The “dip” will soon become the norm when using the new credit cards starting this October or by year’s end.
The new cards are high-tech with microchips inside, for the purpose of making financial transactions more secure (they’re already widely used overseas and are finally emerging here in response to the massive credit-card data breaches); they have a small gold or silver rectangle on the front of the card just above the first four digits of the card’s number. Instead of a sliding swipe, these cards are inserted, or “dipped” into a slot, to sit (for a second or two; there’s a ‘click‘ that you’ll feel when the card’s in right).
Chip cards are nearly impossible to counterfeit even with stolen account information, unlike regular credit cards. And if a chip card is lost or stolen, a second security measure can make it useless. Few American-issued cards, however, are set to deploy this second safety step, and that has some security advocates howling.
Also starting in October, a new credit-card rule imposed by Visa and MasterCard will take effect; it concerns who’s liable when thieves get away with fraudulent transactions on a counterfeit card. Visa has stated that banks who fail to get chips into customers’ cards by Oct. 1st will be held accountable for any fraudulent transactions that involve using a counterfeit regular credit card. And also, merchants who allow their customers to use the current regular cards after Oct. 1 will be held liable if those transactions turn out to counterfeit.
Currently, banks are held accountable for fraud when counterfeit cards are presented to merchants; merchants are in trouble for any online credit-card fraud (no card is physically presented to the merchant).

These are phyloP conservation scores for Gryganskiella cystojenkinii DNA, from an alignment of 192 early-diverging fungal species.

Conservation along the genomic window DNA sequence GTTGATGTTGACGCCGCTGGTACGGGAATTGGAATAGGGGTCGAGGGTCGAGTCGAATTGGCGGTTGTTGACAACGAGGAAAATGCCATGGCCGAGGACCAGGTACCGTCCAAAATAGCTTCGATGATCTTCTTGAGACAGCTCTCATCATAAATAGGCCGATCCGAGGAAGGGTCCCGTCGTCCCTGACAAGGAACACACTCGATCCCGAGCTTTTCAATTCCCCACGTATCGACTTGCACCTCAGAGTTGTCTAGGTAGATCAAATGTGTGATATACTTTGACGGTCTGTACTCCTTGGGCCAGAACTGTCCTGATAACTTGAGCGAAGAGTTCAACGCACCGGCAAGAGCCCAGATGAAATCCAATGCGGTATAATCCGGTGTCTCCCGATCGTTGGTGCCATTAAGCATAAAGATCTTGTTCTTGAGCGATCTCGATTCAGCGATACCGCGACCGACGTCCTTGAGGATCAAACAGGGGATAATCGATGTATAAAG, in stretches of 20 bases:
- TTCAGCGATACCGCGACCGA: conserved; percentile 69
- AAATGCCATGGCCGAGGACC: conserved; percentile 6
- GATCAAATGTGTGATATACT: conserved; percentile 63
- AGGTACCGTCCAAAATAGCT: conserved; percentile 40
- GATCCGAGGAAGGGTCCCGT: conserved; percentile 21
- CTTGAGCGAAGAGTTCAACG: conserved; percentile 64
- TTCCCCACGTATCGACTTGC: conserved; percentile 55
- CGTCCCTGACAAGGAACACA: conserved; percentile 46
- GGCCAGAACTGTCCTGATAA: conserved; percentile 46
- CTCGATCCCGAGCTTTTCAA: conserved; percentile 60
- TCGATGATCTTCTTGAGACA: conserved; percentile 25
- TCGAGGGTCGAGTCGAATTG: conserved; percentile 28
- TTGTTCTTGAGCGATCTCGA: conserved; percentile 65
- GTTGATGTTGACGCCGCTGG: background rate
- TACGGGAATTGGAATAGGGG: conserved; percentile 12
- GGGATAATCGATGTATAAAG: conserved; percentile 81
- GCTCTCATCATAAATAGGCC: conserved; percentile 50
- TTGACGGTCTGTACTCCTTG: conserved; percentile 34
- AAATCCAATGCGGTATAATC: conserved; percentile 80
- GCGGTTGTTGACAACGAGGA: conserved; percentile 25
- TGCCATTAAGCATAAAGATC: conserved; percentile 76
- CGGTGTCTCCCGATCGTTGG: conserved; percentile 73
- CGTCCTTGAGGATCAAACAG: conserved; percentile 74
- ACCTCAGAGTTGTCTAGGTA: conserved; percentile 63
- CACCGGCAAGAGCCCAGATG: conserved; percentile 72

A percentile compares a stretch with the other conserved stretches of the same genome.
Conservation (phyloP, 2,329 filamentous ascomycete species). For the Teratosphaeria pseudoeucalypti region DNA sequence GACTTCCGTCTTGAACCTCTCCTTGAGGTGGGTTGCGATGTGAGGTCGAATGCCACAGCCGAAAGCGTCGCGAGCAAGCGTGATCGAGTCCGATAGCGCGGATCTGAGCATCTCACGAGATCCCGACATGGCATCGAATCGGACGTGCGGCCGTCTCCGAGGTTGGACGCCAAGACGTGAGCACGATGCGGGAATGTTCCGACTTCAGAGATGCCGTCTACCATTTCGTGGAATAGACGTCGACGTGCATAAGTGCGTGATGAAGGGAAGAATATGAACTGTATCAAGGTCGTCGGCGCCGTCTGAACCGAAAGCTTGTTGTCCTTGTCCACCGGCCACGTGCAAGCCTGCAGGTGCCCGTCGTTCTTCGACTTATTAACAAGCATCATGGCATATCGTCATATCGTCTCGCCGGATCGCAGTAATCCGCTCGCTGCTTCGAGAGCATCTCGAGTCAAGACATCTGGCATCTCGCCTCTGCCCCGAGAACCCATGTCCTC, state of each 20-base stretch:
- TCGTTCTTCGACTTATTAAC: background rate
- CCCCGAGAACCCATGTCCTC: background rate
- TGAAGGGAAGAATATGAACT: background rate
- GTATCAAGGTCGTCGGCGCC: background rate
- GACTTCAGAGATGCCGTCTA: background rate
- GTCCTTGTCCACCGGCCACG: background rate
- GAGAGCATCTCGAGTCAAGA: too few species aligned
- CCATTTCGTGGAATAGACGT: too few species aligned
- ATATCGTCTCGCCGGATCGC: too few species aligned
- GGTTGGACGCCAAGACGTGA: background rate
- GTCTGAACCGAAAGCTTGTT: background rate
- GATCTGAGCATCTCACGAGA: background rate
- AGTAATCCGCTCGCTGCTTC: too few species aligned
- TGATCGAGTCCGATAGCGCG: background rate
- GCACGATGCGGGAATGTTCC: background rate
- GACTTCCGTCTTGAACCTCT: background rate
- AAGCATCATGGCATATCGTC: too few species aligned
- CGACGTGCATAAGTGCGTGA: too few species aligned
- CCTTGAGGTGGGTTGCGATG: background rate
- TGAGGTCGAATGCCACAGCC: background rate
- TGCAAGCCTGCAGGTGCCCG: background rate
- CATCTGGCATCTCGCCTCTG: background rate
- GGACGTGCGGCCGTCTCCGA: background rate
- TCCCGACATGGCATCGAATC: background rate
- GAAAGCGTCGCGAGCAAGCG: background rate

Not all consumers will have the new chip cards by the October deadline, however; UMB Bank, for example, expects to need all of this year (2015) to successfully complete its switch: “Everybody’s doing it, and the issuers have built queue lines,” said Mike Hagedorn, UMB’s president and chief executive (regional and small banks are behind the larger ones).
The microchip is actually only half the security (and many say it’s still not enough); overseas, consumers who dip the chip cards also typically enter a four-digit number (the PIN–personal identification number) to confirm the charge. It’s this PIN that adds the second layer of security. So a lost or stolen card becomes useless because the finder or thief won’t have the PIN to enter. The alternative is to handle chip-card transactions the same way as regular cards, and require consumers to verify transactions by their signatures.
Most banks plan to go with chip-and-sign cards (many have concerns that card users won’t remember their PINs).
Source: “Microchips emerge as alternative to swiping”-The Kansas City Star (TNS)-The (Sunday) Vindicator, February 15, 2015